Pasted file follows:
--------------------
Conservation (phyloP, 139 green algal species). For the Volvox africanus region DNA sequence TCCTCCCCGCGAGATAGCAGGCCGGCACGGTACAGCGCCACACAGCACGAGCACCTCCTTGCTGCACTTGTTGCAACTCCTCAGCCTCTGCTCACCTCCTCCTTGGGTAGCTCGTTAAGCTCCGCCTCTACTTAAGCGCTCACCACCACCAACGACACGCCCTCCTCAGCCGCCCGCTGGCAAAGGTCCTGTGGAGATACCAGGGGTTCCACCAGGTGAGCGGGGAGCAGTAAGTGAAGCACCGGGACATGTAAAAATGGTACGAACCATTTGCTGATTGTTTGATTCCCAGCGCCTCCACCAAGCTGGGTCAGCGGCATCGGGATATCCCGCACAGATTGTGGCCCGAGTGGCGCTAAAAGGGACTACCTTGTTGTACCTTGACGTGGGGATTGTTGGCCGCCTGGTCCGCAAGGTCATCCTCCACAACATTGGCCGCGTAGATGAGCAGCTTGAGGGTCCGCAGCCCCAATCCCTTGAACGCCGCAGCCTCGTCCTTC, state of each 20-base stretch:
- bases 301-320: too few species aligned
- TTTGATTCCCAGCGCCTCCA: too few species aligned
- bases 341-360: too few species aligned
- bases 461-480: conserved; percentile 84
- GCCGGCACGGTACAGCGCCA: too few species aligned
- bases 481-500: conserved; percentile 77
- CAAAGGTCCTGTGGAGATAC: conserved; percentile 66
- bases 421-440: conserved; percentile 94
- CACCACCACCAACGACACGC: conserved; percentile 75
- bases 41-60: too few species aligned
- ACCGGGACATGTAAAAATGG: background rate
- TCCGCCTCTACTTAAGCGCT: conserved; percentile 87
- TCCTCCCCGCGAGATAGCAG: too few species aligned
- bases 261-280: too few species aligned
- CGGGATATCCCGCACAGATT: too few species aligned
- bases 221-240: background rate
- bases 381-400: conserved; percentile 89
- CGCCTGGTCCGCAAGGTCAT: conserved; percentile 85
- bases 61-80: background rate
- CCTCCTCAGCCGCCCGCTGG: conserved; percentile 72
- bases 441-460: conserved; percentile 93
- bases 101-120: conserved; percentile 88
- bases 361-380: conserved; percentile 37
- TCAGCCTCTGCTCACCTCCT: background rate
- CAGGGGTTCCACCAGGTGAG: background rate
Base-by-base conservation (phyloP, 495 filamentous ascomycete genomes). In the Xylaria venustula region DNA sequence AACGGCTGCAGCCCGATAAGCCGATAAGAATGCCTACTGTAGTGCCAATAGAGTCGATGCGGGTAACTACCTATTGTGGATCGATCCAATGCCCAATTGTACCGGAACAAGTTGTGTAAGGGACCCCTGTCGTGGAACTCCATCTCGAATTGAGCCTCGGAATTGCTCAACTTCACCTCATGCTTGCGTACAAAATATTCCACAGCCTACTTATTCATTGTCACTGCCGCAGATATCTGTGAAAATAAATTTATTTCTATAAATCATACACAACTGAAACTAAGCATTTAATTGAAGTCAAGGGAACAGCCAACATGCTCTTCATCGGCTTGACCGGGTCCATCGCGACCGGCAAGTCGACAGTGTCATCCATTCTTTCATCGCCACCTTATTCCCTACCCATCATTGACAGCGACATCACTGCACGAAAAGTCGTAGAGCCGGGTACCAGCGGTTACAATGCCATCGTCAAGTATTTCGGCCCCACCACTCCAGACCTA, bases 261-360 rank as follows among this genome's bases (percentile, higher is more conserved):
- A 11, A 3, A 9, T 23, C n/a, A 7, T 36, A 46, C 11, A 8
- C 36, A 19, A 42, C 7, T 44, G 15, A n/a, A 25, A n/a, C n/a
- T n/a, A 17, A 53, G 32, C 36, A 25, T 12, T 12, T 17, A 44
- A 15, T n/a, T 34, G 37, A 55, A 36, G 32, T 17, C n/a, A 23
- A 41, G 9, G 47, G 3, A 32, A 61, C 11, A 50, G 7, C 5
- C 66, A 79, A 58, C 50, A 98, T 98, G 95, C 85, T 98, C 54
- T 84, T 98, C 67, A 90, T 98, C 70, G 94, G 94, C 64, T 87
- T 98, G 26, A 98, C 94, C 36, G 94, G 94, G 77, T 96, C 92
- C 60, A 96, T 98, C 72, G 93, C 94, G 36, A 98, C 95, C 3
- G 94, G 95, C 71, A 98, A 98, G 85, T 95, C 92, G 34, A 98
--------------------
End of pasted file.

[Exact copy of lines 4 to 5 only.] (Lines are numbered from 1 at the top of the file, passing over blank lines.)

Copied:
- bases 341-360: too few species aligned
- bases 461-480: conserved; percentile 84